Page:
These are in large towns and cities. They are situated in designated areas where investors rent space and set them up. Although most of the supermarkets sell processed agri-products, many of them sell fresh farm produce as well.

“Our demand increases by over 50% during the Christmas and new year season,” says Gordon Muwaya, a manager at Sunrise Supermarket in Kamwokya, Mawanda Road in Kampala.

These needs include fresh and iced livestock meats including chicken, beef, goat meat, pork, vegetables such as greens and tomatoes and fruits such as oranges and passion fruits.

He explains that for a farmer to benefit from this market, they must visit and draw up a supplier agreement with the supermarket.

“They will tell you the quantities required and when they need them,” he says.

For products such as chicken, supermarkets take the dressed ones.

“Because they have no space or time to slaughter, a farmer will be asked if they can slaughter, pack and deliver the chicken,” Muwaya says.

The quality that is delivered to supermarkets is also higher compared to what is sold in the rural or big city markets. This is mainly because supermarket consumers need ‘premium’ products compared to downtown markets.

“The other challenge is that supermarkets may not pay for the products in cash,” Muwaya says.

Social media marketing

“One of my largest markets is on social media,” says Soroti farmer Teddy Wabomba Wanzunula. She explains that whenever she has products to sell, she posts photos of them on the various WhatsApp groups on which she is a member and on her Facebook page.

“People see them from all around the country and they get in touch with me,” she says.

This is a practice that she advises other farmers to adopt. Farmers can pick the best of their products, take their photographs, and post them on social media.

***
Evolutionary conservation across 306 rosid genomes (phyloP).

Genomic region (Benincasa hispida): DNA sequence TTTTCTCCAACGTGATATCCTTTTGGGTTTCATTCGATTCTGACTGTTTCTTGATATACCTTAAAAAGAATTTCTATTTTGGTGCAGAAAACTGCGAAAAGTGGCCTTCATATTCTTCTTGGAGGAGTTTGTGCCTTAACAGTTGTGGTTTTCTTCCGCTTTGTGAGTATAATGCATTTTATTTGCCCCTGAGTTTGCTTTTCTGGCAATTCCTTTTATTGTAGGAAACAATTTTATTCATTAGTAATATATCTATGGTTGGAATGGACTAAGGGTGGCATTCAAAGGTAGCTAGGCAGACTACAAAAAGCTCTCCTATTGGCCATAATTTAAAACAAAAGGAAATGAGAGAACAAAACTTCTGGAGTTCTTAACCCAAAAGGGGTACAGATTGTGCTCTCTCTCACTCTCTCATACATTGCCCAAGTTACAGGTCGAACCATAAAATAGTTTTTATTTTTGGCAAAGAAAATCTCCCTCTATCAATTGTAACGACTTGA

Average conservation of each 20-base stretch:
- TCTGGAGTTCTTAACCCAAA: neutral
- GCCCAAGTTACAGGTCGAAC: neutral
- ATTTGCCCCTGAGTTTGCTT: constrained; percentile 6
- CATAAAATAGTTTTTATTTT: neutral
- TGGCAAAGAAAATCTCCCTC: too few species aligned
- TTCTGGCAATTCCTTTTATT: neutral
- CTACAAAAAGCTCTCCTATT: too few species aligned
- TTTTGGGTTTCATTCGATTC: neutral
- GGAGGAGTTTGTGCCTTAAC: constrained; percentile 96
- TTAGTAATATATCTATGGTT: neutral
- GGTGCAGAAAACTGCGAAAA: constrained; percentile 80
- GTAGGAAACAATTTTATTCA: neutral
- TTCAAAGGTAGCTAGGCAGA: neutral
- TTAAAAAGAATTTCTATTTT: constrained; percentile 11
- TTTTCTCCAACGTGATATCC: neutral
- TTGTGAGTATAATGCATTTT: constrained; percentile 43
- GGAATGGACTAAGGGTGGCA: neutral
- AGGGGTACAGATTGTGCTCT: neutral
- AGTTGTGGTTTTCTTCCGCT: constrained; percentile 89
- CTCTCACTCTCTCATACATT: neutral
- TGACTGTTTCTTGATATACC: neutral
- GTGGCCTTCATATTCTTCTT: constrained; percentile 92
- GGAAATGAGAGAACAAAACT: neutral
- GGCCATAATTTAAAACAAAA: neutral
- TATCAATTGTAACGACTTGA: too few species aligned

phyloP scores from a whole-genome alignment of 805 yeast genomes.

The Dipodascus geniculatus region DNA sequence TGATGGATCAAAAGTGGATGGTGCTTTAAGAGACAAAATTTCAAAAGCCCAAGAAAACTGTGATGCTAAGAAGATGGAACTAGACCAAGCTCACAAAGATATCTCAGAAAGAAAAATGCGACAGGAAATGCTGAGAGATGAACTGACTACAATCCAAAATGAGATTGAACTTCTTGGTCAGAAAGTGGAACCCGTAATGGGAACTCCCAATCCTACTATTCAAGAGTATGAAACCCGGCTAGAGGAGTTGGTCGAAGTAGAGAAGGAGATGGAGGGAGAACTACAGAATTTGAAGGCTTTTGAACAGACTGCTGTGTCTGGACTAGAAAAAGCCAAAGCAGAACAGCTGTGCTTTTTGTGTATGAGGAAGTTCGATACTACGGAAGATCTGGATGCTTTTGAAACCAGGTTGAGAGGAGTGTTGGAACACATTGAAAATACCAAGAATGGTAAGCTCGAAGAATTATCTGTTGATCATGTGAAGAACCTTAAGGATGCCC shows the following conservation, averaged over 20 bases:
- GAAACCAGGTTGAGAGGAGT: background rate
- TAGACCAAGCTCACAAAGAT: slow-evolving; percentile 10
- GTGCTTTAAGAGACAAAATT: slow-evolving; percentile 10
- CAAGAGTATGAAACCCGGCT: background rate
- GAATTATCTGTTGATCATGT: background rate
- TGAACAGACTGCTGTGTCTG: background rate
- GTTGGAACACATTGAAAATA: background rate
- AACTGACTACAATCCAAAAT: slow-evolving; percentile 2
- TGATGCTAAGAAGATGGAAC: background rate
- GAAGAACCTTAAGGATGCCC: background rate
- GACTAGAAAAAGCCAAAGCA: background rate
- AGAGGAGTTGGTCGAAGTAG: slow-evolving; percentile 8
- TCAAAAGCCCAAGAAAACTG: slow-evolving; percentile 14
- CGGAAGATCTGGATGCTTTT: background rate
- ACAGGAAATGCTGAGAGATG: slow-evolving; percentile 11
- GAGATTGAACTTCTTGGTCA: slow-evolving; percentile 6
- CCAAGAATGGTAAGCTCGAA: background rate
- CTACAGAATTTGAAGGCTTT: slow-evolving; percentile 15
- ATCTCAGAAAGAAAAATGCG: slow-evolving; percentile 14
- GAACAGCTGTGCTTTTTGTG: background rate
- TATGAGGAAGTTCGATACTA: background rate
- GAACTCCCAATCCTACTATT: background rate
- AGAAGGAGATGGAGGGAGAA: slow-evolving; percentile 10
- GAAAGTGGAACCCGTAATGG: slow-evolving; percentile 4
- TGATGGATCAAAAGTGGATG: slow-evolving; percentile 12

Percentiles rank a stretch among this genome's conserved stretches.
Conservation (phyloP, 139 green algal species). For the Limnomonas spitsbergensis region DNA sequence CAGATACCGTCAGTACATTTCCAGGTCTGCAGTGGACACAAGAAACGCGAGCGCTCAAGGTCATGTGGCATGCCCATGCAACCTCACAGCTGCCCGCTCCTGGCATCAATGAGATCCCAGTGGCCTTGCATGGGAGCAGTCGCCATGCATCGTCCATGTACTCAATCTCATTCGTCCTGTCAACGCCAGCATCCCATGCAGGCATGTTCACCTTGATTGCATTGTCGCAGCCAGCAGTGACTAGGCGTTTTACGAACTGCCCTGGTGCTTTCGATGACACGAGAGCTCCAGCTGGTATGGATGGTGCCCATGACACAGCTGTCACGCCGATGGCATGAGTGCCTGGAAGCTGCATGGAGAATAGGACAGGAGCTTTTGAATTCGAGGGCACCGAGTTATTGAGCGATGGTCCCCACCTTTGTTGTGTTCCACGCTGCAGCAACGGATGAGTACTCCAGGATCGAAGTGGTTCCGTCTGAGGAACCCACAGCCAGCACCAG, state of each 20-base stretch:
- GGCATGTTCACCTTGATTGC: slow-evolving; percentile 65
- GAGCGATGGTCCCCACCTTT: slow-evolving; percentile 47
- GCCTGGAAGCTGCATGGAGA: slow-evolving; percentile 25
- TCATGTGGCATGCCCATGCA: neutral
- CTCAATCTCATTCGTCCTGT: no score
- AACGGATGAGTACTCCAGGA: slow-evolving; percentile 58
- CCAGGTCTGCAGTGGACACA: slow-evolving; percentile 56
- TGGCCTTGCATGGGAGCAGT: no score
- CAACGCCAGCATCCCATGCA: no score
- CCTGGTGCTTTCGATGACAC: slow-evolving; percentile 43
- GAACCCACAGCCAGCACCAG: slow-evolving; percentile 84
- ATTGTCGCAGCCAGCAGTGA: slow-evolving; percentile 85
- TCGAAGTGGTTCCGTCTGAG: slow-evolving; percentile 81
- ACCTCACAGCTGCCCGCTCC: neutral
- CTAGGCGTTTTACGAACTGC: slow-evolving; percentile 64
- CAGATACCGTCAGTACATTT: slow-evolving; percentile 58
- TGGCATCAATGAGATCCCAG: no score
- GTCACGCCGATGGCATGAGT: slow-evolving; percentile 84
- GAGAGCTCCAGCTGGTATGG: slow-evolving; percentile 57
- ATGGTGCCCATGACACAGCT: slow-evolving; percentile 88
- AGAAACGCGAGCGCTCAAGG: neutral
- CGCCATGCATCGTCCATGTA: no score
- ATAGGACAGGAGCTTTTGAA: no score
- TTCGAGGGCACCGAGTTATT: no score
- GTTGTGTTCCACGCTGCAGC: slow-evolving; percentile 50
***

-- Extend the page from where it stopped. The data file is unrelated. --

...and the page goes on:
Door-to-door marketing

Madina Lunkuse, a poultry farmer in Namugongo, Wakiso district, says these markets are predominantly found within the community and neighbourhood.

A farmer can move from house-to-house telling potential customers about the products that they have, plus the cost. It is common, for example, to see farmers selling chicken on pick-up trucks.

You can sell other products, for example, vegetables or even matooke using the same door-to-door system. You need to factor in the cost of hiring the truck, plus paying one or two people who do the actual selling.

Each of these can take between sh10,000 and sh15,000 per day. However, note that in some local councils, you may require a special licence to do so.

To find out if one needs a licence, visit the area Local Council office. Ideally, if you live in a fairly populated area, you can set up a temporary stall by the roadside during this season.

This can be used to not only selling foodstuffs, but also livestock like chicken. If your farm is located next to a busy road, then set up the stall there.

Winning tips

  • Identify what you will sell early enough.
  • Visit the market and identify your customers.
  • Negotiate the possible prices with customers.
  • If you need transport, book the vehicle early enough to avoid late rush.